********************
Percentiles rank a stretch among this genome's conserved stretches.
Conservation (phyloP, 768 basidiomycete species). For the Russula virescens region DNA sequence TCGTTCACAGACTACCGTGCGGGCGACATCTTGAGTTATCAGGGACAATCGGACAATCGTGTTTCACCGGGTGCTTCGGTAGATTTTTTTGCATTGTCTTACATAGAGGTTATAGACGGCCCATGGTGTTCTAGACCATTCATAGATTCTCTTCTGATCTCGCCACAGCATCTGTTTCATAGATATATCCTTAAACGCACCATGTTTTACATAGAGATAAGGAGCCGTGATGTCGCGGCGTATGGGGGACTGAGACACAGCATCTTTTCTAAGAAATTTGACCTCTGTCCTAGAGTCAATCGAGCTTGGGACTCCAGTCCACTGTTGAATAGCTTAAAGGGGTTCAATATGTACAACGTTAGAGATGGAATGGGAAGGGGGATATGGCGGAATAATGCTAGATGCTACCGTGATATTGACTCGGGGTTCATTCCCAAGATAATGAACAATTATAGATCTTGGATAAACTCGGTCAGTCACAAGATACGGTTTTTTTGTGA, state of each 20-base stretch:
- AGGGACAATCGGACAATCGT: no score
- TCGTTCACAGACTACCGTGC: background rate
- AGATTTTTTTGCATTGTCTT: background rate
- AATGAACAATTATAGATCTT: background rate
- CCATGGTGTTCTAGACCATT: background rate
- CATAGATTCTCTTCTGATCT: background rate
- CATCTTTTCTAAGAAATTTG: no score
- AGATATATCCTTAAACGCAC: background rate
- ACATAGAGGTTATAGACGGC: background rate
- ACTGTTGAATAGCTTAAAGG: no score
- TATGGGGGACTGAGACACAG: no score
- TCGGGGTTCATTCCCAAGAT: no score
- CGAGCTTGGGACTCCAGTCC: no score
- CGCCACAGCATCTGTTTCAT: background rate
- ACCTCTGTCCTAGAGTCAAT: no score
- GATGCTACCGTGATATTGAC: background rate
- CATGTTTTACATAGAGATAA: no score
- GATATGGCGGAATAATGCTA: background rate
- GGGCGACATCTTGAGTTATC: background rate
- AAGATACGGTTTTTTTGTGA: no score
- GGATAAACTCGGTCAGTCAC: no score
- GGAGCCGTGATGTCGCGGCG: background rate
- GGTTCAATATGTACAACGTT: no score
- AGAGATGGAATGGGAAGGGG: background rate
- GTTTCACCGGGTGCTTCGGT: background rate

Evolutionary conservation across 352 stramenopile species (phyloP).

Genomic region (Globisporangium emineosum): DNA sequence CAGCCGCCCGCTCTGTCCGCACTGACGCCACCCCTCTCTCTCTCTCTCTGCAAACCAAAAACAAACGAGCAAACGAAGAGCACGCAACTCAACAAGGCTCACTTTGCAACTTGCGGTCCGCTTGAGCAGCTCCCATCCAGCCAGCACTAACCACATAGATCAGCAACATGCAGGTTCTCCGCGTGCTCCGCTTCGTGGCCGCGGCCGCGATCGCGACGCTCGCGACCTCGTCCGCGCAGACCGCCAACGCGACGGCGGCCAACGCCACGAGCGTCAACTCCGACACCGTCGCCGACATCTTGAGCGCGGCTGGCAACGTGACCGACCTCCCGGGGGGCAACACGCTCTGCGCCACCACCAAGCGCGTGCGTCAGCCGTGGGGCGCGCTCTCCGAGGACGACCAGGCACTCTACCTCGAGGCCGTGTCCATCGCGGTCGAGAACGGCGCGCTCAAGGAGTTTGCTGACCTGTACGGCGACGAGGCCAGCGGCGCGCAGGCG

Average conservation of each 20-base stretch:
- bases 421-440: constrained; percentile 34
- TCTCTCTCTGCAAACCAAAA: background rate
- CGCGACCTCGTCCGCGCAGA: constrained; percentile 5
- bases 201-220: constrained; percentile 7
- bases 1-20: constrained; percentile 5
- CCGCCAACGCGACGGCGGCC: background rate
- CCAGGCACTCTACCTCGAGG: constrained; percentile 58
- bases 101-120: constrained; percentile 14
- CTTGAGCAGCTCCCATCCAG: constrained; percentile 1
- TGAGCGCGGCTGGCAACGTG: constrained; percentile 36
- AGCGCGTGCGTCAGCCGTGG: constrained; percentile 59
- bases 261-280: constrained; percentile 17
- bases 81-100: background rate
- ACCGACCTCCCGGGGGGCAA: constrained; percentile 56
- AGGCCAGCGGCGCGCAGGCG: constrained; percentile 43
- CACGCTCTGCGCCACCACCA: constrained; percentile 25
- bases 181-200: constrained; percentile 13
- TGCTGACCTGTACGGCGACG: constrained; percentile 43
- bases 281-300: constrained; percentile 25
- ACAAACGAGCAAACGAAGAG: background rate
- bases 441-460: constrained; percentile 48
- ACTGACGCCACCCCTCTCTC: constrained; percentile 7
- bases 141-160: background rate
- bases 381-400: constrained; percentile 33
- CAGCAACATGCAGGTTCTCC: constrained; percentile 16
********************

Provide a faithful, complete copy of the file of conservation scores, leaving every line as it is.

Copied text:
Percentiles rank a stretch among this genome's conserved stretches.
Conservation (phyloP, 768 basidiomycete species). For the Russula virescens region DNA sequence TCGTTCACAGACTACCGTGCGGGCGACATCTTGAGTTATCAGGGACAATCGGACAATCGTGTTTCACCGGGTGCTTCGGTAGATTTTTTTGCATTGTCTTACATAGAGGTTATAGACGGCCCATGGTGTTCTAGACCATTCATAGATTCTCTTCTGATCTCGCCACAGCATCTGTTTCATAGATATATCCTTAAACGCACCATGTTTTACATAGAGATAAGGAGCCGTGATGTCGCGGCGTATGGGGGACTGAGACACAGCATCTTTTCTAAGAAATTTGACCTCTGTCCTAGAGTCAATCGAGCTTGGGACTCCAGTCCACTGTTGAATAGCTTAAAGGGGTTCAATATGTACAACGTTAGAGATGGAATGGGAAGGGGGATATGGCGGAATAATGCTAGATGCTACCGTGATATTGACTCGGGGTTCATTCCCAAGATAATGAACAATTATAGATCTTGGATAAACTCGGTCAGTCACAAGATACGGTTTTTTTGTGA, state of each 20-base stretch:
- AGGGACAATCGGACAATCGT: no score
- TCGTTCACAGACTACCGTGC: background rate
- AGATTTTTTTGCATTGTCTT: background rate
- AATGAACAATTATAGATCTT: background rate
- CCATGGTGTTCTAGACCATT: background rate
- CATAGATTCTCTTCTGATCT: background rate
- CATCTTTTCTAAGAAATTTG: no score
- AGATATATCCTTAAACGCAC: background rate
- ACATAGAGGTTATAGACGGC: background rate
- ACTGTTGAATAGCTTAAAGG: no score
- TATGGGGGACTGAGACACAG: no score
- TCGGGGTTCATTCCCAAGAT: no score
- CGAGCTTGGGACTCCAGTCC: no score
- CGCCACAGCATCTGTTTCAT: background rate
- ACCTCTGTCCTAGAGTCAAT: no score
- GATGCTACCGTGATATTGAC: background rate
- CATGTTTTACATAGAGATAA: no score
- GATATGGCGGAATAATGCTA: background rate
- GGGCGACATCTTGAGTTATC: background rate
- AAGATACGGTTTTTTTGTGA: no score
- GGATAAACTCGGTCAGTCAC: no score
- GGAGCCGTGATGTCGCGGCG: background rate
- GGTTCAATATGTACAACGTT: no score
- AGAGATGGAATGGGAAGGGG: background rate
- GTTTCACCGGGTGCTTCGGT: background rate

Evolutionary conservation across 352 stramenopile species (phyloP).

Genomic region (Globisporangium emineosum): DNA sequence CAGCCGCCCGCTCTGTCCGCACTGACGCCACCCCTCTCTCTCTCTCTCTGCAAACCAAAAACAAACGAGCAAACGAAGAGCACGCAACTCAACAAGGCTCACTTTGCAACTTGCGGTCCGCTTGAGCAGCTCCCATCCAGCCAGCACTAACCACATAGATCAGCAACATGCAGGTTCTCCGCGTGCTCCGCTTCGTGGCCGCGGCCGCGATCGCGACGCTCGCGACCTCGTCCGCGCAGACCGCCAACGCGACGGCGGCCAACGCCACGAGCGTCAACTCCGACACCGTCGCCGACATCTTGAGCGCGGCTGGCAACGTGACCGACCTCCCGGGGGGCAACACGCTCTGCGCCACCACCAAGCGCGTGCGTCAGCCGTGGGGCGCGCTCTCCGAGGACGACCAGGCACTCTACCTCGAGGCCGTGTCCATCGCGGTCGAGAACGGCGCGCTCAAGGAGTTTGCTGACCTGTACGGCGACGAGGCCAGCGGCGCGCAGGCG

Average conservation of each 20-base stretch:
- bases 421-440: constrained; percentile 34
- TCTCTCTCTGCAAACCAAAA: background rate
- CGCGACCTCGTCCGCGCAGA: constrained; percentile 5
- bases 201-220: constrained; percentile 7
- bases 1-20: constrained; percentile 5
- CCGCCAACGCGACGGCGGCC: background rate
- CCAGGCACTCTACCTCGAGG: constrained; percentile 58
- bases 101-120: constrained; percentile 14
- CTTGAGCAGCTCCCATCCAG: constrained; percentile 1
- TGAGCGCGGCTGGCAACGTG: constrained; percentile 36
- AGCGCGTGCGTCAGCCGTGG: constrained; percentile 59
- bases 261-280: constrained; percentile 17
- bases 81-100: background rate
- ACCGACCTCCCGGGGGGCAA: constrained; percentile 56
- AGGCCAGCGGCGCGCAGGCG: constrained; percentile 43
- CACGCTCTGCGCCACCACCA: constrained; percentile 25
- bases 181-200: constrained; percentile 13
- TGCTGACCTGTACGGCGACG: constrained; percentile 43
- bases 281-300: constrained; percentile 25
- ACAAACGAGCAAACGAAGAG: background rate
- bases 441-460: constrained; percentile 48
- ACTGACGCCACCCCTCTCTC: constrained; percentile 7
- bases 141-160: background rate
- bases 381-400: constrained; percentile 33
- CAGCAACATGCAGGTTCTCC: constrained; percentile 16